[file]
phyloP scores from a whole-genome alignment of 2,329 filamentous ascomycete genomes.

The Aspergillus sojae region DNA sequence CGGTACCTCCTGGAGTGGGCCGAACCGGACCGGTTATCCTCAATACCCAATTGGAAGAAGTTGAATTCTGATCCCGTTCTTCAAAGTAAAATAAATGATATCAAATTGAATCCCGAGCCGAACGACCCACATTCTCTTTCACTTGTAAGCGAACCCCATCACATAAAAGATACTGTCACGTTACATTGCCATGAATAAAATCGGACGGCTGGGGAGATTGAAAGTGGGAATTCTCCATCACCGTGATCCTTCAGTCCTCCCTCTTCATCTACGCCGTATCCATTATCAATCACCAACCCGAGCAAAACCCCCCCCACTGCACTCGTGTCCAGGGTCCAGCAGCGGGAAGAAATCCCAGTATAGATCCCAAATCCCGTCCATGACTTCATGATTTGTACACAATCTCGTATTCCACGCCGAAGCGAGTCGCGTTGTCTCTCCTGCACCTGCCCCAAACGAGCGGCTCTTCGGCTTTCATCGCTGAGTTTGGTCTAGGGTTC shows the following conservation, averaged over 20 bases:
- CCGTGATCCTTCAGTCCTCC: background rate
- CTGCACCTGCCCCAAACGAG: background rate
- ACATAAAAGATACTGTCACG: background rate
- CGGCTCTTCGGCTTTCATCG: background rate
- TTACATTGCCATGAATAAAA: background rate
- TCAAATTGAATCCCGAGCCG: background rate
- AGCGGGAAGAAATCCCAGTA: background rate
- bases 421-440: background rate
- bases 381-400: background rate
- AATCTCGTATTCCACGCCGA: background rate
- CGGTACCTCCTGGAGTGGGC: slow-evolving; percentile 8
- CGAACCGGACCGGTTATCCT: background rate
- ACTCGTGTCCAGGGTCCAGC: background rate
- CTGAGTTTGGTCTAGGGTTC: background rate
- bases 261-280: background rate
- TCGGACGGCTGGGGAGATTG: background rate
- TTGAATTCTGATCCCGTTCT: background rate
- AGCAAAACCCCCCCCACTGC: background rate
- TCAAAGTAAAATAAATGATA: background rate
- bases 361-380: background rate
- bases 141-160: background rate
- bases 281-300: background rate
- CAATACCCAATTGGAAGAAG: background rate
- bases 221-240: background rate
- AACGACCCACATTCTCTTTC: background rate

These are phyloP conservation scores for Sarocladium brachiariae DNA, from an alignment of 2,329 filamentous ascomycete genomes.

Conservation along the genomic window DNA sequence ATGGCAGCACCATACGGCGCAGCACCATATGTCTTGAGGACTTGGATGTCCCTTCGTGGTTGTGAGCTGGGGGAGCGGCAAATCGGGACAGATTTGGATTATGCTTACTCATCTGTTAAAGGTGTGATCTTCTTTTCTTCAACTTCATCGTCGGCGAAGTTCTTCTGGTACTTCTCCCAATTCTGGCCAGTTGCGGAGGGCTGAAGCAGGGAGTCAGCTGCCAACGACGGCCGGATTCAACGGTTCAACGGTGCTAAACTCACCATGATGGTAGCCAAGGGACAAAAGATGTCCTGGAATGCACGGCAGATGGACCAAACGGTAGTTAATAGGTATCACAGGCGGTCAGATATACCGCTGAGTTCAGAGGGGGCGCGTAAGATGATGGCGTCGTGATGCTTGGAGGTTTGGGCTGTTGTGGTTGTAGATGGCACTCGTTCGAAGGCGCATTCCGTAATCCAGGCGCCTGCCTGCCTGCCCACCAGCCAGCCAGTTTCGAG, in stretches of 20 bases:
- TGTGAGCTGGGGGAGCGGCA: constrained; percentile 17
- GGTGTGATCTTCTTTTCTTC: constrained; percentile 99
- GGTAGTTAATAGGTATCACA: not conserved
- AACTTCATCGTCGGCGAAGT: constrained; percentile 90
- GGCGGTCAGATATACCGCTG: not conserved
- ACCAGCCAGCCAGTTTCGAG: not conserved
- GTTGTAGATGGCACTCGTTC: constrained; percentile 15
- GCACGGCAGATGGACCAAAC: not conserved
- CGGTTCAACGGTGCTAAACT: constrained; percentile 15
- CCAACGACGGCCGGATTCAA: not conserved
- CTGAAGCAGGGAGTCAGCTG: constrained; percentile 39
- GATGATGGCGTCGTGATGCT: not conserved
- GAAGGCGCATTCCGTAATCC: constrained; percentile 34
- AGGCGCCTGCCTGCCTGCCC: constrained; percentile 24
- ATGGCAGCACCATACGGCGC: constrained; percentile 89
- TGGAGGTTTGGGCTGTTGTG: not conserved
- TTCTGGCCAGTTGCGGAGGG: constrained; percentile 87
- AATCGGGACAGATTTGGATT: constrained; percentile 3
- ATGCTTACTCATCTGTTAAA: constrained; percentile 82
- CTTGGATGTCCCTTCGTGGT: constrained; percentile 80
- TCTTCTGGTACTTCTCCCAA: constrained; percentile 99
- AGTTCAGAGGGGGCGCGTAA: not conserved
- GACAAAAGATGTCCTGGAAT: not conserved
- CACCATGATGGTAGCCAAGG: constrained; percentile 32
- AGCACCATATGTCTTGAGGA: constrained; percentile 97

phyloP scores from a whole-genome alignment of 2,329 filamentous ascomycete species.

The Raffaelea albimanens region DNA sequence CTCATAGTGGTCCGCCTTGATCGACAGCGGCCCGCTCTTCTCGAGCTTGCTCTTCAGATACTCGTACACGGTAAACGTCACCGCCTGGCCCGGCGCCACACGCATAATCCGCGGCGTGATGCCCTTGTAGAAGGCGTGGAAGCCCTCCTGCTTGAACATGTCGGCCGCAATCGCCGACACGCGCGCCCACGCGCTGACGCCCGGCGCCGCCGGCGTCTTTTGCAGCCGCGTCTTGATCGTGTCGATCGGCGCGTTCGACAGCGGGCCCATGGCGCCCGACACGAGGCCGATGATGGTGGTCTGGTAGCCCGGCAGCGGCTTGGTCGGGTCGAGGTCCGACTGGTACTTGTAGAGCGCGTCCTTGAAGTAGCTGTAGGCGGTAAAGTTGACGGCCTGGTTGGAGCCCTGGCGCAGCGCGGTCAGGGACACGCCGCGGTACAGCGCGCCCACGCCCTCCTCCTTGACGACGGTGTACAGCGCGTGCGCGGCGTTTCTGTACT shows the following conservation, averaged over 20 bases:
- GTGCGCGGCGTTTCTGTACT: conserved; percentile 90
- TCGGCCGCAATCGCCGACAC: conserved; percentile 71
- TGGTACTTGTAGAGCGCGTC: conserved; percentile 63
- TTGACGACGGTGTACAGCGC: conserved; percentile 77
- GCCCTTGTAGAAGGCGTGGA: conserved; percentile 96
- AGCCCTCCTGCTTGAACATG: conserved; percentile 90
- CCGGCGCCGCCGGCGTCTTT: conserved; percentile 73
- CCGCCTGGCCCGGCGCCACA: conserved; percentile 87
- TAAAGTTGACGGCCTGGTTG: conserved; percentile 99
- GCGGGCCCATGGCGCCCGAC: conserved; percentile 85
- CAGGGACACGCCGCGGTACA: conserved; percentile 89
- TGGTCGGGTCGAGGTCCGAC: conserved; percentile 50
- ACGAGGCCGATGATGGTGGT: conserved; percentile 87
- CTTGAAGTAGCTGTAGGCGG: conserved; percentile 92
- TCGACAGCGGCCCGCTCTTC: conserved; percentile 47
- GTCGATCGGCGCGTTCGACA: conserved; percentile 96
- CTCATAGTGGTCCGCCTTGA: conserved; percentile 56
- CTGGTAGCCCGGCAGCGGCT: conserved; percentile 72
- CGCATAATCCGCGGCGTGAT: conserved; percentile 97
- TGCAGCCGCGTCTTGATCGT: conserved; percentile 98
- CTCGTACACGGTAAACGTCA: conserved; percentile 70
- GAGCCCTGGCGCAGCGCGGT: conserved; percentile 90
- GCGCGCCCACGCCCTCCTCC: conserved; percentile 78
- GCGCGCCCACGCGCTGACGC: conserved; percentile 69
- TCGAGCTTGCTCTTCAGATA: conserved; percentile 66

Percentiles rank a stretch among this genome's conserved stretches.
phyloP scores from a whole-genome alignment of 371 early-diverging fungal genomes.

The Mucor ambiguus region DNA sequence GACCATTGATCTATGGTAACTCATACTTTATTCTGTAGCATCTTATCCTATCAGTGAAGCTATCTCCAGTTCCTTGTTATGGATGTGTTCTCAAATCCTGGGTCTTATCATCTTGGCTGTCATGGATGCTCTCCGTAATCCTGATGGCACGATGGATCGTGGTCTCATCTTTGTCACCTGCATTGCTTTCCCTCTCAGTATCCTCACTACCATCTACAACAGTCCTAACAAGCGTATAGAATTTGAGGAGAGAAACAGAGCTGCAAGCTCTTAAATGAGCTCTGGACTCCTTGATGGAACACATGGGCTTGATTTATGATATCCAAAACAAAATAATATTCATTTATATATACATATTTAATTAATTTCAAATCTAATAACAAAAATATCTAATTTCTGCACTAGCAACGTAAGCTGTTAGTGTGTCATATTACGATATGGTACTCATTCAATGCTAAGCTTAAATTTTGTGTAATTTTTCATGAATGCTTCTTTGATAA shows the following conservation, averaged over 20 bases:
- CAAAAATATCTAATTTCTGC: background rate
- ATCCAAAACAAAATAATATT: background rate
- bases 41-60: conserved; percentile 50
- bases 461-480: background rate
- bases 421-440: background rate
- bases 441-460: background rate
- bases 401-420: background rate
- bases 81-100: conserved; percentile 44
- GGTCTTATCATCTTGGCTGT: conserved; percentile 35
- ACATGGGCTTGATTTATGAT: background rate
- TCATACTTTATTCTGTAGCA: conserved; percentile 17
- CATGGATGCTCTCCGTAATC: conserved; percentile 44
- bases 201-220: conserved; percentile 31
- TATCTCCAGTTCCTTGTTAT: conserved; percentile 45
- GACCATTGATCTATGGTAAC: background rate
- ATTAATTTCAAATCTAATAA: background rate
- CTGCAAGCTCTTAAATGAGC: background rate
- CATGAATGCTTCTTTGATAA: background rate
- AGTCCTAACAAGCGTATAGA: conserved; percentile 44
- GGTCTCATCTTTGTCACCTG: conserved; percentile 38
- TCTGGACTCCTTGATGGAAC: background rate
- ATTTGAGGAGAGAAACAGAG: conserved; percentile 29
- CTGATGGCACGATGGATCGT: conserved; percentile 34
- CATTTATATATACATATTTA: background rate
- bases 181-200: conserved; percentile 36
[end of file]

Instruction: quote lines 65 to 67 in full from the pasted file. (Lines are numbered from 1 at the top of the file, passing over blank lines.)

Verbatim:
- TAAAGTTGACGGCCTGGTTG: conserved; percentile 99
- GCGGGCCCATGGCGCCCGAC: conserved; percentile 85
- CAGGGACACGCCGCGGTACA: conserved; percentile 89